Because of the holidays, this issue of Salon is shorter than usual, focusing mainly on New Year Honours, Lives Remembered, and time-limited news (such as the vacancy for a new National Trust post of Historic Environment Director, about which see more below). Normal service will be resumed with the next issue, on 17 January 2011.
Our warmest congratulations to those Fellows whose achievements have been recognised in the 2011 New Year Honours List.
CBE: Michael Gordon Fulford , Professor of Archaeology, University of Reading, for services to scholarship, including his work as Chair of BASIS (the Board for Academy-Sponsored Institutes and Societies), the British Academy body that oversees the work of twelve sponsored institutions, including the British Schools at Athens, Rome, Ankara, Amman and Nairobi, and for his long-term contribution to Roman archaeology, notably at Silchester.
OBE: Sonia Rolt , for services to industrial archaeology and to heritage.
Among non-Fellows who feature in the list are:
DBE: Caroline Humphrey , Professor of Collaborative Anthropology, University of Cambridge, for services to scholarship, including her important work in Mongolia.
CBE: Christopher Paul Hadley Brown , Director, Ashmolean Museum, University of Oxford, for services to museums; Professor Barry John Kemp , Senior Research Fellow, McDonald Institute for Archaeological Research, University of Cambridge, for services to archaeology, education and international relations, especially in the field of Egyptology; Carole Lesley Souter , Chief Executive, National Heritage Memorial Fund and the Heritage Lottery Fund, for services to conservation; Janet Vitmayer , Chief Executive and Director, the Horniman Museum, for services to museums.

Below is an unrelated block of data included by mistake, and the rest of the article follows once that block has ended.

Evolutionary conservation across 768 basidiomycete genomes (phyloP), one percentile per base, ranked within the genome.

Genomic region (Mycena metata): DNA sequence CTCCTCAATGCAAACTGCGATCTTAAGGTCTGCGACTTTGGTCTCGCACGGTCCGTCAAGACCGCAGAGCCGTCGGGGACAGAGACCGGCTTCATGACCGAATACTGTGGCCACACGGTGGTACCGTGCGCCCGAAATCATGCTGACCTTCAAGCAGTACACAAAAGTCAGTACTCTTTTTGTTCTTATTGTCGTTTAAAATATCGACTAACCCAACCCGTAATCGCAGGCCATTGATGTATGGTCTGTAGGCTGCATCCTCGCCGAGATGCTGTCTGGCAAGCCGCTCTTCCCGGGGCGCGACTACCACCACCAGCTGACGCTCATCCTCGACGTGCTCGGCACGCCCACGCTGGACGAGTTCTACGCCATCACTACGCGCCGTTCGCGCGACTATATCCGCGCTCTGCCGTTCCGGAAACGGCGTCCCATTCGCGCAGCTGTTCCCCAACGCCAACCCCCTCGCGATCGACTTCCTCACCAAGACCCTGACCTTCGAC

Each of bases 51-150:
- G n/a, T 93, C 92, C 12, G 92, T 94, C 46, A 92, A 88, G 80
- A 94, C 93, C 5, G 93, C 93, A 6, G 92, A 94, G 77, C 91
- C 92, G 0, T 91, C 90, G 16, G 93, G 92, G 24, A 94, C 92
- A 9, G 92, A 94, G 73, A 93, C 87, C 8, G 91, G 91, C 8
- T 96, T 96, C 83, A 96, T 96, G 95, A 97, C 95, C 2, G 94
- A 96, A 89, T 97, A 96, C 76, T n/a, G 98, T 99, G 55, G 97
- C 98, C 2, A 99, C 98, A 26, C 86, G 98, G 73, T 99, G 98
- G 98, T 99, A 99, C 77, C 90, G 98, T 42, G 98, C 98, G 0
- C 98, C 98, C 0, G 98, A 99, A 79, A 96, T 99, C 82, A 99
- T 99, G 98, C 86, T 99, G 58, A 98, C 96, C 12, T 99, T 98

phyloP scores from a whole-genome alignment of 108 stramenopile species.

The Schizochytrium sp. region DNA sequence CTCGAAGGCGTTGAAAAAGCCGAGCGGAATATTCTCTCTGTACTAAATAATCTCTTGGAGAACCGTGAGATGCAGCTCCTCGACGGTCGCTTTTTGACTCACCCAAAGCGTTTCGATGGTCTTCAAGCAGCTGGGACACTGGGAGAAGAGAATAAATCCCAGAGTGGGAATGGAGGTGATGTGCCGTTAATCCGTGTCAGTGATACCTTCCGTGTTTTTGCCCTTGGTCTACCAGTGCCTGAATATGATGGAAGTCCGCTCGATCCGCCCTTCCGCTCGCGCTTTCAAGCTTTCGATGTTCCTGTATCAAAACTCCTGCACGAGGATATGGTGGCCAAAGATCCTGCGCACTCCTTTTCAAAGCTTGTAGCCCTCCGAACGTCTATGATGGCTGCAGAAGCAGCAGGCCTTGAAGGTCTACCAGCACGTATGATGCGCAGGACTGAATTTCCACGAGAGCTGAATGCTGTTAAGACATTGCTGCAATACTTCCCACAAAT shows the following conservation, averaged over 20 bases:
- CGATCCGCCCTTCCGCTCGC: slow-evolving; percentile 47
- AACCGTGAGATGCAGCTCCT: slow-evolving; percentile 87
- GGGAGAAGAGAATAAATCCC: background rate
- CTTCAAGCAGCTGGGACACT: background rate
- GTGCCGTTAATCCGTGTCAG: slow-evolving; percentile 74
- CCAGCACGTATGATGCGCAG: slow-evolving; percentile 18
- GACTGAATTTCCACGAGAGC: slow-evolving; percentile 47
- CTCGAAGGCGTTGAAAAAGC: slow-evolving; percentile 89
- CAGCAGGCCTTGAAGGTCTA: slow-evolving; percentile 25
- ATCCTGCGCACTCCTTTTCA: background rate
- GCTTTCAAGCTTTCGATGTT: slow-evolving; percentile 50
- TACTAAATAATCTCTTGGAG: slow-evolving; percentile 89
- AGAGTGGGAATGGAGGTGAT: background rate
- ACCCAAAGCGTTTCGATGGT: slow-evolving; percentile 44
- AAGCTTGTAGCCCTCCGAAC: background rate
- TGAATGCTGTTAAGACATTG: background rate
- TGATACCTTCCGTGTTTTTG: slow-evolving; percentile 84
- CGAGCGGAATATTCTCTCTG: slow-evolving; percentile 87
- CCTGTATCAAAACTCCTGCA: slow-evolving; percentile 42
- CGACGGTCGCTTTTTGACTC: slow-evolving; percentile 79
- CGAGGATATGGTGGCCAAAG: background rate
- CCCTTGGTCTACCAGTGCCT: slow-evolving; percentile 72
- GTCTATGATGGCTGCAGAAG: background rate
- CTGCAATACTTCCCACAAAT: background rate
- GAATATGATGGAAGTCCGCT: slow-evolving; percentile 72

OBE: Helen Ashby , Curator, National Railway Museum, York, for services to heritage; Robert Balmer , for services to maritime heritage in the north east; Professor William (Bill) Finlayson , Director, Council for British Research in the Levant, for services to international relations and archaeological work in Jordan; Dillian Rosalind Gordon , formerly Curator, National Gallery, for services to early Italian painting.
MBE: Patricia Selina Birley , Co-founder, Vindolanda Trust, for services to Roman heritage in Northumberland; Peter Brown , Director, Fairfax House, for services to heritage in York; Gavin Booth , for services to the UK Antarctic Heritage Trust; Jean Margaret Miller Dagnall , for services to the Clevedon and District Archaeological Society, Somerset; Anna Watson , Senior Archivist, Lancashire Record Office, for services to Local Government.
The programme of meetings for the period January to June 2011 has been posted on the Societys website. The meetings calendar will be posted out to Fellows early in January (copies are also available now at Burlington House).
22 January 2011: New insights into sixteenth- and seventeenth-century British Architecture